In “Family War Stories” (page 21), Terese Svoboda describes the challenges of writing Black Glasses Like Clark Kent: A GI’s Secret From Postwar Japan, the story of her uncle’s experience serving as a military policeman in occupied Japan. “In order to tell my uncle’s story—to make it ‘more significant than a story a family tells itself,’ as [fellow nonfiction writer Tom] Bissell says—I had to read the smoke of history, piece together missing or mutilated documents, listen hard to silent veterans, and ultimately try to understand his suicide.”
In “Dear Reader” (page 26), Elizabeth Kelley Gillogy’s profile of poet Billy Collins, Collins says, “ The initial graciousness in [a] poem really amounts to reader entrapment. The poem might seem welcoming, but the reason I am welcoming the reader is to lure the reader inside the poem so that other things can happen besides just good manners.” Read Collins’s poem “Adage” (page 29). How does Collins establish a welcoming tone? How does this work to convey the poem’s theme?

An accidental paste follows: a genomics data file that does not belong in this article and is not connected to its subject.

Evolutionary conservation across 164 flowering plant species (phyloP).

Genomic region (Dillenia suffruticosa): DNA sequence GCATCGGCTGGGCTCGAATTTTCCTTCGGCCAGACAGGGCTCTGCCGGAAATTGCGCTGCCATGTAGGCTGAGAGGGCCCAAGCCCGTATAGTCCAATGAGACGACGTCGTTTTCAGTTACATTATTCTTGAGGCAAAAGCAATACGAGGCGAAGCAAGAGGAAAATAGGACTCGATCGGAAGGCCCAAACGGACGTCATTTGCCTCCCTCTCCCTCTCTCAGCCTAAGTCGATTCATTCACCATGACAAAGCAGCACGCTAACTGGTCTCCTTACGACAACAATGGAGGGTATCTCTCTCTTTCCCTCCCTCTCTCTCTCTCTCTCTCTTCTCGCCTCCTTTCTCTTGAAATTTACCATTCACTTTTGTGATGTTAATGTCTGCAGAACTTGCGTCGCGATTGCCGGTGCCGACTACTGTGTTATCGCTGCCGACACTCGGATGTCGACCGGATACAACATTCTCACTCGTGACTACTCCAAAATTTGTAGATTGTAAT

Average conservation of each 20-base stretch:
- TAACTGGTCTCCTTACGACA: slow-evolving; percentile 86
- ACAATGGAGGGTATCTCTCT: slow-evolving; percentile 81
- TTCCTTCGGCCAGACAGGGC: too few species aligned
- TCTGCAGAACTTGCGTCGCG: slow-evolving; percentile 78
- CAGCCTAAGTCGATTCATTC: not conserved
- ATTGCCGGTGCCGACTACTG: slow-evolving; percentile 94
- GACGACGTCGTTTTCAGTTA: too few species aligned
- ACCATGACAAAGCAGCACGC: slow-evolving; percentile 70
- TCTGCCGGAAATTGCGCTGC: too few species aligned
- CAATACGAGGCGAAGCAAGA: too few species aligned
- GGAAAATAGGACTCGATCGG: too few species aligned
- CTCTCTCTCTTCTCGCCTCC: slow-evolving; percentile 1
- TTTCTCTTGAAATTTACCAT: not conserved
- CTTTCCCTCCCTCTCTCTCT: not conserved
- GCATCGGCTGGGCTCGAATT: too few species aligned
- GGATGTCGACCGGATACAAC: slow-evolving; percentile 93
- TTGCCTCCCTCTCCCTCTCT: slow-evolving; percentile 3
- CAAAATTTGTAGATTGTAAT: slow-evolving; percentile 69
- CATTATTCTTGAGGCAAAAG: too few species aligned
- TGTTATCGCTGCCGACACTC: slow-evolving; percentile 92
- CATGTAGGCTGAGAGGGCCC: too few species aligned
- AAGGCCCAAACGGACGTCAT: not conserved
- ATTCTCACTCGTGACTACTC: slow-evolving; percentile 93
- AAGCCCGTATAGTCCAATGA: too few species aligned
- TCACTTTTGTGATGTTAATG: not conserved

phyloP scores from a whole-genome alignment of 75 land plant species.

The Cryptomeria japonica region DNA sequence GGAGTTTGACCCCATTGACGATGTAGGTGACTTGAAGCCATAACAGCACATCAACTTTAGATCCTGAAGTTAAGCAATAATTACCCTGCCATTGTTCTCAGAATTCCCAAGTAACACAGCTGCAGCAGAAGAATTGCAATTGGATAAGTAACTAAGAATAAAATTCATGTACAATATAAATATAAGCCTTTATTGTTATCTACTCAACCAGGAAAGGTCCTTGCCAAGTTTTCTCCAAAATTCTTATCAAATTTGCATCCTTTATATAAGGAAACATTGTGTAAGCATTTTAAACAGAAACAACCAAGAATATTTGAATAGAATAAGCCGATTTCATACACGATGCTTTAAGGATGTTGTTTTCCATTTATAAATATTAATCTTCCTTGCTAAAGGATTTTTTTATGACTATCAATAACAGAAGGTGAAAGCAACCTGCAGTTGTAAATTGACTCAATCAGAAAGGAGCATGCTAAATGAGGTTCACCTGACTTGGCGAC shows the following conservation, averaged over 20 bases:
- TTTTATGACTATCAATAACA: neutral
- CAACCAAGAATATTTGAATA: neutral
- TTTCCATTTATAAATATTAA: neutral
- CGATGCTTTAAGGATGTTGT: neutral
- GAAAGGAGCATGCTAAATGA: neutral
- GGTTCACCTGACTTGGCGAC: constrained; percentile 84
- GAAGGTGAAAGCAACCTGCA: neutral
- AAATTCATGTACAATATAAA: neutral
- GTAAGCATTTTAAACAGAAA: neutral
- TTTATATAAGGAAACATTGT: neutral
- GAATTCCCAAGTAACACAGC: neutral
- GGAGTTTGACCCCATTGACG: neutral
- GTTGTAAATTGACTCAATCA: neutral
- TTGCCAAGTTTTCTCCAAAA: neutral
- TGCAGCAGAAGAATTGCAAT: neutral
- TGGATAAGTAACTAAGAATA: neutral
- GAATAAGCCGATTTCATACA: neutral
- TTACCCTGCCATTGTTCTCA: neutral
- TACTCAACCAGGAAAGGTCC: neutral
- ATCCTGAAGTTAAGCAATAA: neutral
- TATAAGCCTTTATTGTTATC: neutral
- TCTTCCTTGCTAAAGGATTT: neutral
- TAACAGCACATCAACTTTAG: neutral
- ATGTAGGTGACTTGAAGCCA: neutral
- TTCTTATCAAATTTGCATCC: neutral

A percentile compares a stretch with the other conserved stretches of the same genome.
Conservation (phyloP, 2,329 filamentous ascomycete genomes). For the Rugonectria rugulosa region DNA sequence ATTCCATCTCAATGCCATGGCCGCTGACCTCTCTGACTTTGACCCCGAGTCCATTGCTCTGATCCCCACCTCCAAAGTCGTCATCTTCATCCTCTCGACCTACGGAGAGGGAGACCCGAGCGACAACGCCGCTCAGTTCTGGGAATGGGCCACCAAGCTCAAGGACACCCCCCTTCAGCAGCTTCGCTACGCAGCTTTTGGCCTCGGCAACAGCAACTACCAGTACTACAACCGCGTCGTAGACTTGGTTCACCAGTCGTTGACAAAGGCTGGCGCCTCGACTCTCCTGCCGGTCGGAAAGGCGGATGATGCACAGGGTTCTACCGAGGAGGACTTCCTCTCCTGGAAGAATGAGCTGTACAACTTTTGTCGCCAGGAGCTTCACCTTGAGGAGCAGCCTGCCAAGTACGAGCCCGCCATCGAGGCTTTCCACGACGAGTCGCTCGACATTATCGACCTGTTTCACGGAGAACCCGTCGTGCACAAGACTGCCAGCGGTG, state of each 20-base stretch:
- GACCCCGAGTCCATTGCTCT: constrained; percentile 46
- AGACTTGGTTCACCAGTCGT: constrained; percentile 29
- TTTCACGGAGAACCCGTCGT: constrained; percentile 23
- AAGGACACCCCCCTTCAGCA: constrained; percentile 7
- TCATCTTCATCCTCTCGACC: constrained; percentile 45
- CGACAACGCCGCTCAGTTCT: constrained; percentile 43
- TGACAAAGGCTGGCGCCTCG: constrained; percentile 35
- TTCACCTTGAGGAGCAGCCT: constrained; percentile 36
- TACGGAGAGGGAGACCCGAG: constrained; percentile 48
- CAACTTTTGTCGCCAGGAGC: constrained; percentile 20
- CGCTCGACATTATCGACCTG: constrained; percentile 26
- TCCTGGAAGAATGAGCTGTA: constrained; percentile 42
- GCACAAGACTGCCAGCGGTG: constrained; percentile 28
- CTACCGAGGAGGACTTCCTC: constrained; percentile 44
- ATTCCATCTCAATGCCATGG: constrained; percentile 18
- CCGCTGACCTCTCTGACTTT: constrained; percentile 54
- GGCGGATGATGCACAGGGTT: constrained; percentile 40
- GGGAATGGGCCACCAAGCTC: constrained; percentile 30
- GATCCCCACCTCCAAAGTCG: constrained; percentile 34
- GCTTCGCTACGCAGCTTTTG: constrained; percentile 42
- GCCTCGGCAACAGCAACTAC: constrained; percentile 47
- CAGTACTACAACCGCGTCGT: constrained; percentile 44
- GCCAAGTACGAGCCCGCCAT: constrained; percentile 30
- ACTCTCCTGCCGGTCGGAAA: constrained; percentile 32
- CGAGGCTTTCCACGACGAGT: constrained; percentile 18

In “After the Flood” (page 34), Kevin Larimer’s profile of novelist David Rhodes, Rhodes says, “Experience comes to us as a whole, and to understand it intellectually we pull it apart and we separate one from the other in that process of abstraction. But the experience is always bigger than the understanding of that experience.” What does Rhodes mean by this? How does this relate to the writer’s task of creating art?